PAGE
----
Quantcast
Connect with us

US delays ‘quiet car’ rules covering hybrids and electric cars until March 2016

Published

on

U.S. regulators are delaying rules that would require electric and hybrid cars to alert sight-impaired pedestrians and bicyclists until at least mid-March, according to a recent government filing.

The decision is the latest setback for a government plan that has been in the works since 2013 to require “quiet cars” – vehicles that operate at low speeds without an internal combustion engine running – to add new audio alerts at low speeds.

ADVERTISEMENT

The National Highway Traffic Safety Administration estimates the odds of a hybrid vehicle being involved in a pedestrian crash are 19 percent higher compared with a traditional gas-powered vehicle.

The auto safety regulator has said that if the proposal were implemented, there would be 2,800 fewer pedestrian and bicyclist injuries annually. About 125,000 pedestrians and bicyclists are injured each year.

The proposed rules would force automakers like Tesla Motors Inc, General Motors Co, Ford Motor Co and Toyota Motor Corp to add automatic audio alerts to electric and hybrid vehicles traveling at 18 miles per hour or less.

The rules would apply to hybrid and electric cars, SUVs, trucks, buses and motorcycles, and are aimed at preventing crashes at intersections or when electric vehicles are backing up. Advocates for the blind have pushed for the rules.

Automakers have raised concerns about the alerts, saying they are too loud and too complicated. They also want them required only at lower speeds.

ADVERTISEMENT

Under a 2010 law passed by Congress, the NHTSA was supposed to finalize the regulations by January 2014. Automakers will get a minimum of 18 months from the time the rules are finalized before they must begin adding the alerts.

NHTSA Administrator Mark Rosekind said in July the regulation would be finalized by November – a timetable the agency says in a new government document it will not be able to meet.

The Transportation Department, in explaining the latest delay, said in a document posted on its website that “additional coordination is necessary.” NHTSA declined to elaborate on Tuesday.

ADVERTISEMENT

NHTSA in 2013 said it expected the rules would cost the auto industry about $23 million in the first year, because automakers will need to add an external waterproof speaker to comply.

(Reporting by David Shepardson in Washington; Editing by Dan Grebler)

ADVERTISEMENT


Report typos and corrections to: [email protected].
READ COMMENTS - JOIN THE DISCUSSION
Continue Reading

CNN

Carl Bernstein: There are 7-9 ‘wobbly’ Republicans who want witnesses but Mitch McConnell is trying to block them

Published

on

In a CNN panel discussion Wednesday, notorious Watergate reporter Carl Bernstein revealed that there are seven to nine Republican senators who are wavering after the compelling argument that the House has provided for the impeachment. The problem, however, is that Senate Majority Leader Mitch McConnell (R-KY) is refusing to allow any break from the party line.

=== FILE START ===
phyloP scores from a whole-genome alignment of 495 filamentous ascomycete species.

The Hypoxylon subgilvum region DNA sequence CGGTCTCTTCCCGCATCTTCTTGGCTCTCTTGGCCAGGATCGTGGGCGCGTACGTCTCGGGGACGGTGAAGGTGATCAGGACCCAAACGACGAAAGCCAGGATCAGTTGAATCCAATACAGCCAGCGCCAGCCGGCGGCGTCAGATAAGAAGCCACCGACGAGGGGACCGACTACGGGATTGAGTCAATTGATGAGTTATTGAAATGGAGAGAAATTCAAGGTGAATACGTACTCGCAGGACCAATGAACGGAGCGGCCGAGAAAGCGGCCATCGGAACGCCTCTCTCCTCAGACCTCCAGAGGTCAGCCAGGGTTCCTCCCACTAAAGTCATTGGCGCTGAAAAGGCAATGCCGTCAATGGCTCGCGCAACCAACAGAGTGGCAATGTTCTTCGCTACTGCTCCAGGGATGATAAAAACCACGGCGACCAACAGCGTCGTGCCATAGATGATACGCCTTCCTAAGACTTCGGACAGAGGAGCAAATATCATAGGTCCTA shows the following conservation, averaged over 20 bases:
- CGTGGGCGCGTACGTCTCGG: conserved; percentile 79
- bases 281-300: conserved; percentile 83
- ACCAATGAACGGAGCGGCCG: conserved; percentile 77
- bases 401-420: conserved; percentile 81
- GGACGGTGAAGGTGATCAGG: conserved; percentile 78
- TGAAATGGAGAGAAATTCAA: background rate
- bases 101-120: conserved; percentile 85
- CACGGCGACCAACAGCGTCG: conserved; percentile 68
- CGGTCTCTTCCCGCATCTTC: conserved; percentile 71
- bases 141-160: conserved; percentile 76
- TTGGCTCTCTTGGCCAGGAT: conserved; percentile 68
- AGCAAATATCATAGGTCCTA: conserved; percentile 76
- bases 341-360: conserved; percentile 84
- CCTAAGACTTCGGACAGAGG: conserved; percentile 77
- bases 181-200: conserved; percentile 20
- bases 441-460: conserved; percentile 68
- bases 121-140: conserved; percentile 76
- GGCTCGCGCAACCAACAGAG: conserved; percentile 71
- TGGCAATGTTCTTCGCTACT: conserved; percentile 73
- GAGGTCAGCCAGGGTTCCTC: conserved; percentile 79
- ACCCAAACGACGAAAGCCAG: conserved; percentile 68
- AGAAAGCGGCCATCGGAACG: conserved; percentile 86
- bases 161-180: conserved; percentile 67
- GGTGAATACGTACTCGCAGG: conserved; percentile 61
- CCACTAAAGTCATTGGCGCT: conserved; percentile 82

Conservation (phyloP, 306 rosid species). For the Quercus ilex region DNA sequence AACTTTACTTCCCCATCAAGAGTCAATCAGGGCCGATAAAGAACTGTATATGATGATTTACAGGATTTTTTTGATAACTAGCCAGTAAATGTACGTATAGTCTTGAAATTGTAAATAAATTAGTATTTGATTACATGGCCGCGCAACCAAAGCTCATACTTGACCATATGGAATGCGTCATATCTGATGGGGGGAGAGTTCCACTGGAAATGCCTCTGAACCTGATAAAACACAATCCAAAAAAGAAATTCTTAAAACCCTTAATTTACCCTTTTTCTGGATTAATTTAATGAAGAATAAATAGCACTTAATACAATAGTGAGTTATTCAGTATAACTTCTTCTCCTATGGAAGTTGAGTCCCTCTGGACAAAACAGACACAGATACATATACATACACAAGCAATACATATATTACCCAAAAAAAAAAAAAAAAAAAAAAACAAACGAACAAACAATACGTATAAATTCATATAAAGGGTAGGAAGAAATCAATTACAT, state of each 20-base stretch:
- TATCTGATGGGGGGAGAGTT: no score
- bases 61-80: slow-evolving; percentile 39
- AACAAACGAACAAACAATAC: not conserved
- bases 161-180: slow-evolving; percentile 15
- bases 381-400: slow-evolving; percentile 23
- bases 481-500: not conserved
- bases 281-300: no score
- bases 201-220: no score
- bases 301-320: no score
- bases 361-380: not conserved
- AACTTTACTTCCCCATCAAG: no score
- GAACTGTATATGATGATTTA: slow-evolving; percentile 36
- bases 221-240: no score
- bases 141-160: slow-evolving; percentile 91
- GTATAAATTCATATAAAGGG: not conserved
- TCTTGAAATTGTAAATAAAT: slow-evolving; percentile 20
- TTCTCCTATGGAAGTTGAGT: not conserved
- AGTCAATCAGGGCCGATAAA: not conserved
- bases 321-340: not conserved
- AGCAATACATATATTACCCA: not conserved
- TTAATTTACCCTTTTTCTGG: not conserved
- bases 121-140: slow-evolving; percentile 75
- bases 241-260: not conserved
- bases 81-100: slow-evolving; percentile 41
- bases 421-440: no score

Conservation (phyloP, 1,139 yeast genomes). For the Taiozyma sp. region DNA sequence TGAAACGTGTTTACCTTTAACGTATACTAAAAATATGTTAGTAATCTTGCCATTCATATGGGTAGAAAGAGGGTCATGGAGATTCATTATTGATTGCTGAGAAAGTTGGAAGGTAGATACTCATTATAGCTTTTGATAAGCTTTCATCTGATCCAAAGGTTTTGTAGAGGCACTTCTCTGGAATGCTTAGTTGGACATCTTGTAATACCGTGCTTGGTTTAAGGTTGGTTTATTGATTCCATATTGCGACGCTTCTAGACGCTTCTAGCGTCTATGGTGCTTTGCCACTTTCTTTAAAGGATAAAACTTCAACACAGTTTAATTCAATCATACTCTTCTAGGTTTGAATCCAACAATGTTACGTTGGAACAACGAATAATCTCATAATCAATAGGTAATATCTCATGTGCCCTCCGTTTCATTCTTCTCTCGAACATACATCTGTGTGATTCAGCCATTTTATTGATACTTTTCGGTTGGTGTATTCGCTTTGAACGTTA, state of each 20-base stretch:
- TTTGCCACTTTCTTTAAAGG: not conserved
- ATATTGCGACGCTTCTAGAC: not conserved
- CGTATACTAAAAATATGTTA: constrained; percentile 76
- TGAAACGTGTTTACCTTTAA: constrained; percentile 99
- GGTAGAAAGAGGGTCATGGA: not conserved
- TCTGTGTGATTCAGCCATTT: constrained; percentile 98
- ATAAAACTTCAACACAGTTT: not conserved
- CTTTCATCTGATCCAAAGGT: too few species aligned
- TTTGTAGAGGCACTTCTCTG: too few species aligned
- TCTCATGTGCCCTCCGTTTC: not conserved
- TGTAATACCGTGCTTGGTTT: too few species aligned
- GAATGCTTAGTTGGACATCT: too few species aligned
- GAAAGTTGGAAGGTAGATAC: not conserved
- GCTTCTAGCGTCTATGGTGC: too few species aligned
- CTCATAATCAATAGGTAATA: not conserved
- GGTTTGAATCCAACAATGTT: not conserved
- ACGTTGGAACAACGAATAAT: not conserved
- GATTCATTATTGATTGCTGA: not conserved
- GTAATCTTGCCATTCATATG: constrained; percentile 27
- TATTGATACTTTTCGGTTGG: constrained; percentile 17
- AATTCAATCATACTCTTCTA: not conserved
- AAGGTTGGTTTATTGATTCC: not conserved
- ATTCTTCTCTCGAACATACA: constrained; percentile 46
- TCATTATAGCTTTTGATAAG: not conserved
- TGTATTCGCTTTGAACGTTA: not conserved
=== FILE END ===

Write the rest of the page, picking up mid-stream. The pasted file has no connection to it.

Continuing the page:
"I think this is a hugely damaging narrative that was laid out today, and that Mitch McConnell understands, and has understood for a while that this hugely damaging narrative was going to affect his members," said Bernstein. "And that his strategy -- I've talked to some Republicans about this -- #MidnightMitch is to wear out his own members so that they don't vote for more witnesses because there are six, seven, eight, nine wobbly Republicans."

Continue Reading

Breaking Banner

Republican Kevin McCarthy gets taken down by former top GOP colleague

Published

on

Rep. Kevin McCarthy (R-CA) was attacked by a former Republican colleague who alleged McCarthy and his fellow members of Congress have allowed the House GOP to become the official shill for the White House.

In a profile for the New York Times, former Oversight Committee Chairman Tom Davis (R-VA) shamed the GOP House for the way that a once-respectable institution has fallen.

“Congress no longer operates as an independent branch of government, but as an appendage of the executive branch,” said Davis. “He is made for that role.”

Continue Reading
 

Breaking Banner

Former senator reveals to Maddow how one brave Democrat can reveal key document in impeachment trial

Published

on

Near the end of Wednesday's impeachment trial, Chief Justice John Roberts announced that an agreement had been made to allow senators to read supplemental testimony from Vice President Mike Pence aide Jennifer Williams.

The document will remain classified, despite claims that there is no classified material in the document, only evidence that is damning to the president.

"In terms of this document potentially being improperly classified, which is something that has been raised in writing by Rep. Adam Schiff (D-CA) and raised on the floor of the Senate tonight by Rep. Zoe Lofgren (D-CA)," MSNBC anchor Rachel Maddow noted. "Obviously, it was the vice president's office that said it was classified, they are getting publicly criticized for that. If it has been improperly classified and it should be something that the public can see, who adjudicates that?"

Continue Reading
 
 
Help Raw Story Uncover Injustice. Join Raw Story Investigates for $1 and go ad-free.
close-image